Illinois will allow opioid users to use medical cannabis

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Illinois will allow opioid users to use medical cannabis


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Thor Benson / Cannabis News Box Contributor

Illinois is one of many states where residents are facing the terrible effects of the opioid epidemic, and a new program hopes to help people get off opioids by offering them medical cannabis. The new Opioid Alternative Pilot Program allows Illinois residents who have been prescribed opioids to get a temporary medical cannabis certificate without having to go through the usual background and fingerprint check medical cannabis patients have to go through.

Many studies have shown that states that legalize medical cannabis have few opioid overdoses, as some people tend to use medical cannabis instead of opioids, and this program could make it easier for this transition to occur. Advocates say it’s a great program that will help many people.

Dan Linn, executive director of Illinois’ NORML office, told Cannabis News Box that medical cannabis is safer than opioids because it doesn’t have the same “potential for an overdose fatality.” After all, there are zero reported cases of someone dying from a cannabis overdose.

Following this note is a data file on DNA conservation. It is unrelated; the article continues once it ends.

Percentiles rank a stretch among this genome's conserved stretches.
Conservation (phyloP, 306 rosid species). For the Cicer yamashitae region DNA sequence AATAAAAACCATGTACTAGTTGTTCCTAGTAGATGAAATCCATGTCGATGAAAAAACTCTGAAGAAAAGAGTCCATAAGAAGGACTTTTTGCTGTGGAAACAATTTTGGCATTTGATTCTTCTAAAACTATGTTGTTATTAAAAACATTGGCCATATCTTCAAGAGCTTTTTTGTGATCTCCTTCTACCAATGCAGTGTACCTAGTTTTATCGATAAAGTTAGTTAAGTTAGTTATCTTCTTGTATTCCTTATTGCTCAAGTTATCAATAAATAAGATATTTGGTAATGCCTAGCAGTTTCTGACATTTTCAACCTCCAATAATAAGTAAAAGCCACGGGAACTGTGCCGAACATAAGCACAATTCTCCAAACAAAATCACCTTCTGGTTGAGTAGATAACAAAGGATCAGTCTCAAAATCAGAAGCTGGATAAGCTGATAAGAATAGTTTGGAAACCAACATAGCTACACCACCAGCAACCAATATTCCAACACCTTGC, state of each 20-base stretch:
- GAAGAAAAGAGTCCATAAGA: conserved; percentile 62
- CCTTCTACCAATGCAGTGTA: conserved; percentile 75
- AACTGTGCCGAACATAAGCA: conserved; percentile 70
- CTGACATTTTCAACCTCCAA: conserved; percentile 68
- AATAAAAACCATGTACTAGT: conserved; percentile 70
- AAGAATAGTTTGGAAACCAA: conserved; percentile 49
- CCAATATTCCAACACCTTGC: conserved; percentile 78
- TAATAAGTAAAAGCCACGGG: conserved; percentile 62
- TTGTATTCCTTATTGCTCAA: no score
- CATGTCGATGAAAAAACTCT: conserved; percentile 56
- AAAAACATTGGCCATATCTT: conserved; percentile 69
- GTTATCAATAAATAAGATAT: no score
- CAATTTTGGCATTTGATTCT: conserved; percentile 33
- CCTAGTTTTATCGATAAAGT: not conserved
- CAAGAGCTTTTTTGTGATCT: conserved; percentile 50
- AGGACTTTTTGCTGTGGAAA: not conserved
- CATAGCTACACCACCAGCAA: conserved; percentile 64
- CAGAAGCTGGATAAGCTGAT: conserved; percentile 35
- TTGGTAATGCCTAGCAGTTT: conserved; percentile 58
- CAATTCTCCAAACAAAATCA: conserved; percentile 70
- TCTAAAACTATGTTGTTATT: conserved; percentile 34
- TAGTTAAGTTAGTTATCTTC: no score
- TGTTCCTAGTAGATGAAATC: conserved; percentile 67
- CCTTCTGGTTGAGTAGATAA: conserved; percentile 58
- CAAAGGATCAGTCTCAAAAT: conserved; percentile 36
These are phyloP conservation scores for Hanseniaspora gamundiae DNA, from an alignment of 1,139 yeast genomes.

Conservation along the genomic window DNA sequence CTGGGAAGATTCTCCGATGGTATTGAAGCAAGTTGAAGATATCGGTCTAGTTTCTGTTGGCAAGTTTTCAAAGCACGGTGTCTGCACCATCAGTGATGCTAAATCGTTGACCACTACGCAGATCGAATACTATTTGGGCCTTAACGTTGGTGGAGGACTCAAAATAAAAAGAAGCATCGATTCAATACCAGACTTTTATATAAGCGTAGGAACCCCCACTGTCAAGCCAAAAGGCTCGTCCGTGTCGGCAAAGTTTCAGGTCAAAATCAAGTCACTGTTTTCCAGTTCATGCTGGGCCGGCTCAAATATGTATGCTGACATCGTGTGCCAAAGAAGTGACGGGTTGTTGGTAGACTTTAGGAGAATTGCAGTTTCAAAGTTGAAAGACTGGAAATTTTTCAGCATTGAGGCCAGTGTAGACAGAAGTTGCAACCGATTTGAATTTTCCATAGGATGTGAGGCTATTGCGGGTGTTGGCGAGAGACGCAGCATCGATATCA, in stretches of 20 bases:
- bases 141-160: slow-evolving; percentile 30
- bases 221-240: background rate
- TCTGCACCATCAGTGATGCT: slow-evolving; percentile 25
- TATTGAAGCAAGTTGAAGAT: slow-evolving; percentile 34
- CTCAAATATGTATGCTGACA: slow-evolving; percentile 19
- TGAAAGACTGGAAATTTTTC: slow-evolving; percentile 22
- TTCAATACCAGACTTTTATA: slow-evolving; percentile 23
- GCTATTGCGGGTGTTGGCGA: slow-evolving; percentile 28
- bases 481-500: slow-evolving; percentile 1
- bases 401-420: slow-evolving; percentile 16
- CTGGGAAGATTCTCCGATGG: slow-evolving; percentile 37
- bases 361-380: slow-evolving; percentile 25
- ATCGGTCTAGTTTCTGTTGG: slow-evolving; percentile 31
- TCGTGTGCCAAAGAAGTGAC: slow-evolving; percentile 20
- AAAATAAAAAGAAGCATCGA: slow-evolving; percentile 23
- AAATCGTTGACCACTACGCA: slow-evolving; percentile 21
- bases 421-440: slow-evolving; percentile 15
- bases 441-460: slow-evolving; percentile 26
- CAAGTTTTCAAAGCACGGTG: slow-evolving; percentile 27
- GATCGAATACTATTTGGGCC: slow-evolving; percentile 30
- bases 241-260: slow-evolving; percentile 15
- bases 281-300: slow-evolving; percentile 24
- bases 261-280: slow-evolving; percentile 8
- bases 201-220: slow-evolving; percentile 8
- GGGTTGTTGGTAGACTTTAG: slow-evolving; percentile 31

“I think this will give doctors and patients an alternative to opioids, and we are definitely having an opioid abuse problem in Illinois,” Linn said.

Illinois already has methadone clinics and other ways of helping get people off opioids, but methadone itself can be pretty addictive. Linn said this program will offer doctors and patients another option.

Linn added there is still some education needed in Illinois when it comes to medical cannabis, as some don’t understand that it’s a safer alternative to opioids, and the War on Drugs has obviously spread a lot of misinformation about the safety of using cannabis.

“For some, there probably isn’t enough [information], but that would really be limited to those without the internet,” Linn said. “For those with the internet, there are plenty of studies and anecdotal stories about reducing opioids that I feel that with a little bit of research and due diligence patients can find the [information] they are seeking.”

Former Illinois Governor Bruce Rauner said last year while signing the bill that created this program, that the state has to do something to combat this “vicious epidemic.” He said he believes medical cannabis effectively treats pain, and he said it’s clearly much less addictive than opioids.

It may be that the spread of medical cannabis helps defeat the opioid epidemic. It definitely looks like more and more lawmakers are seeing this as a path to combating opioid addiction. Perhaps this program in Illinois will encourage other states to develop similar programs.